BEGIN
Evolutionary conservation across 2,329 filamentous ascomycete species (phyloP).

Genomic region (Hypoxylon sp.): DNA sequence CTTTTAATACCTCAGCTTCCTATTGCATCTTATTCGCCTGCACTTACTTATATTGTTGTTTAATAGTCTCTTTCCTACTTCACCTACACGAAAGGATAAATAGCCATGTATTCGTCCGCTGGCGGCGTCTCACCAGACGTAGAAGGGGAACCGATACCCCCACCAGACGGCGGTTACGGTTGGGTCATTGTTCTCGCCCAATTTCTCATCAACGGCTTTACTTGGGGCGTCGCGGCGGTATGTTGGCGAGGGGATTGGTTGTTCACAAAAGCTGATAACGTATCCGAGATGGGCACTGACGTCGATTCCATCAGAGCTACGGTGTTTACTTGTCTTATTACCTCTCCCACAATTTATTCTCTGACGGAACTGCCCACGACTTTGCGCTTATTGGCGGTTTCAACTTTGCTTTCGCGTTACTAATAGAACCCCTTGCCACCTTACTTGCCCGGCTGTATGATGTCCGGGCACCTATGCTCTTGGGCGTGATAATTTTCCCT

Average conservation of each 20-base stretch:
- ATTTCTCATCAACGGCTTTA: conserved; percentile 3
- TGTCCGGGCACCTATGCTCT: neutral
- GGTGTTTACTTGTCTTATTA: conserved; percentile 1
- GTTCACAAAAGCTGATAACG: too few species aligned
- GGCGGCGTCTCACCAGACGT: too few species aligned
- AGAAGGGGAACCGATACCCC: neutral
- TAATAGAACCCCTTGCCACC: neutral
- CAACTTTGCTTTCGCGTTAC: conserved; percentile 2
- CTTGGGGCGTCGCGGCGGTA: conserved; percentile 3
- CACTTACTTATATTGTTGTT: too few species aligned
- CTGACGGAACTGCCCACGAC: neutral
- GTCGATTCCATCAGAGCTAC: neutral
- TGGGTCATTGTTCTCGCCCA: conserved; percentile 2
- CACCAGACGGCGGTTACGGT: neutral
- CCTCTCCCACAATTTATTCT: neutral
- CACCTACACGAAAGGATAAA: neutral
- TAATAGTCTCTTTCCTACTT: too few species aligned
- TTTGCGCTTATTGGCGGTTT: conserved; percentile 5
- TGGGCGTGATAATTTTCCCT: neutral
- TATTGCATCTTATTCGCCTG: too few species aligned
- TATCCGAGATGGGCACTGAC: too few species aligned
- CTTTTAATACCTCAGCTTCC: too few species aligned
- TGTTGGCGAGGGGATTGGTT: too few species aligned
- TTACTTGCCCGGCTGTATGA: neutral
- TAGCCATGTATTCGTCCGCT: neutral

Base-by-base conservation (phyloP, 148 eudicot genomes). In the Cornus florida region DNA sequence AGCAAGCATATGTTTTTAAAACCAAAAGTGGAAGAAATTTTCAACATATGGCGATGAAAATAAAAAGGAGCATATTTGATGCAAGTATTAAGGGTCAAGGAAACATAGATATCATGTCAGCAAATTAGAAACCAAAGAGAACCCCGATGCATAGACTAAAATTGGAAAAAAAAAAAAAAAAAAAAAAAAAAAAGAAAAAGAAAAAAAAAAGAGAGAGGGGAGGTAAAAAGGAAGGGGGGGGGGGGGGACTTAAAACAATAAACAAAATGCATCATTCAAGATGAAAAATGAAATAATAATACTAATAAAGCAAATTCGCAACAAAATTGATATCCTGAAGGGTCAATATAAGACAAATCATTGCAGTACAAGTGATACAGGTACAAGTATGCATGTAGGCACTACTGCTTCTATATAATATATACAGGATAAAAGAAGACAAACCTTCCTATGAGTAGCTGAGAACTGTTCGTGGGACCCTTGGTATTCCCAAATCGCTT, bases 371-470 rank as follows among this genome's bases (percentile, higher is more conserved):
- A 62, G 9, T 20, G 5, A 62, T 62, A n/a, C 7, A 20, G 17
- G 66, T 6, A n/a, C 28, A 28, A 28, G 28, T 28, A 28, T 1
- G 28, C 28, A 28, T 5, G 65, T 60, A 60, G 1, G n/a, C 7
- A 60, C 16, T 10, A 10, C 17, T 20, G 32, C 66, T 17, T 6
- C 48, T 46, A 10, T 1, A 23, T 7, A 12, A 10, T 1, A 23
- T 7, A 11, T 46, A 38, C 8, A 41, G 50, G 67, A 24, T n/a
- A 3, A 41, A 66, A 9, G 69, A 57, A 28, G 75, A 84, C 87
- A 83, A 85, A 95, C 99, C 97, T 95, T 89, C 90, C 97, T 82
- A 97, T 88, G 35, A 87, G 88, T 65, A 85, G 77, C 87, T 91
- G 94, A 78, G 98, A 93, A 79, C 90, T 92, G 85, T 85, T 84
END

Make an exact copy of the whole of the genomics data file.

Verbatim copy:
Evolutionary conservation across 2,329 filamentous ascomycete species (phyloP).

Genomic region (Hypoxylon sp.): DNA sequence CTTTTAATACCTCAGCTTCCTATTGCATCTTATTCGCCTGCACTTACTTATATTGTTGTTTAATAGTCTCTTTCCTACTTCACCTACACGAAAGGATAAATAGCCATGTATTCGTCCGCTGGCGGCGTCTCACCAGACGTAGAAGGGGAACCGATACCCCCACCAGACGGCGGTTACGGTTGGGTCATTGTTCTCGCCCAATTTCTCATCAACGGCTTTACTTGGGGCGTCGCGGCGGTATGTTGGCGAGGGGATTGGTTGTTCACAAAAGCTGATAACGTATCCGAGATGGGCACTGACGTCGATTCCATCAGAGCTACGGTGTTTACTTGTCTTATTACCTCTCCCACAATTTATTCTCTGACGGAACTGCCCACGACTTTGCGCTTATTGGCGGTTTCAACTTTGCTTTCGCGTTACTAATAGAACCCCTTGCCACCTTACTTGCCCGGCTGTATGATGTCCGGGCACCTATGCTCTTGGGCGTGATAATTTTCCCT

Average conservation of each 20-base stretch:
- ATTTCTCATCAACGGCTTTA: conserved; percentile 3
- TGTCCGGGCACCTATGCTCT: neutral
- GGTGTTTACTTGTCTTATTA: conserved; percentile 1
- GTTCACAAAAGCTGATAACG: too few species aligned
- GGCGGCGTCTCACCAGACGT: too few species aligned
- AGAAGGGGAACCGATACCCC: neutral
- TAATAGAACCCCTTGCCACC: neutral
- CAACTTTGCTTTCGCGTTAC: conserved; percentile 2
- CTTGGGGCGTCGCGGCGGTA: conserved; percentile 3
- CACTTACTTATATTGTTGTT: too few species aligned
- CTGACGGAACTGCCCACGAC: neutral
- GTCGATTCCATCAGAGCTAC: neutral
- TGGGTCATTGTTCTCGCCCA: conserved; percentile 2
- CACCAGACGGCGGTTACGGT: neutral
- CCTCTCCCACAATTTATTCT: neutral
- CACCTACACGAAAGGATAAA: neutral
- TAATAGTCTCTTTCCTACTT: too few species aligned
- TTTGCGCTTATTGGCGGTTT: conserved; percentile 5
- TGGGCGTGATAATTTTCCCT: neutral
- TATTGCATCTTATTCGCCTG: too few species aligned
- TATCCGAGATGGGCACTGAC: too few species aligned
- CTTTTAATACCTCAGCTTCC: too few species aligned
- TGTTGGCGAGGGGATTGGTT: too few species aligned
- TTACTTGCCCGGCTGTATGA: neutral
- TAGCCATGTATTCGTCCGCT: neutral

Base-by-base conservation (phyloP, 148 eudicot genomes). In the Cornus florida region DNA sequence AGCAAGCATATGTTTTTAAAACCAAAAGTGGAAGAAATTTTCAACATATGGCGATGAAAATAAAAAGGAGCATATTTGATGCAAGTATTAAGGGTCAAGGAAACATAGATATCATGTCAGCAAATTAGAAACCAAAGAGAACCCCGATGCATAGACTAAAATTGGAAAAAAAAAAAAAAAAAAAAAAAAAAAAGAAAAAGAAAAAAAAAAGAGAGAGGGGAGGTAAAAAGGAAGGGGGGGGGGGGGGACTTAAAACAATAAACAAAATGCATCATTCAAGATGAAAAATGAAATAATAATACTAATAAAGCAAATTCGCAACAAAATTGATATCCTGAAGGGTCAATATAAGACAAATCATTGCAGTACAAGTGATACAGGTACAAGTATGCATGTAGGCACTACTGCTTCTATATAATATATACAGGATAAAAGAAGACAAACCTTCCTATGAGTAGCTGAGAACTGTTCGTGGGACCCTTGGTATTCCCAAATCGCTT, bases 371-470 rank as follows among this genome's bases (percentile, higher is more conserved):
- A 62, G 9, T 20, G 5, A 62, T 62, A n/a, C 7, A 20, G 17
- G 66, T 6, A n/a, C 28, A 28, A 28, G 28, T 28, A 28, T 1
- G 28, C 28, A 28, T 5, G 65, T 60, A 60, G 1, G n/a, C 7
- A 60, C 16, T 10, A 10, C 17, T 20, G 32, C 66, T 17, T 6
- C 48, T 46, A 10, T 1, A 23, T 7, A 12, A 10, T 1, A 23
- T 7, A 11, T 46, A 38, C 8, A 41, G 50, G 67, A 24, T n/a
- A 3, A 41, A 66, A 9, G 69, A 57, A 28, G 75, A 84, C 87
- A 83, A 85, A 95, C 99, C 97, T 95, T 89, C 90, C 97, T 82
- A 97, T 88, G 35, A 87, G 88, T 65, A 85, G 77, C 87, T 91
- G 94, A 78, G 98, A 93, A 79, C 90, T 92, G 85, T 85, T 84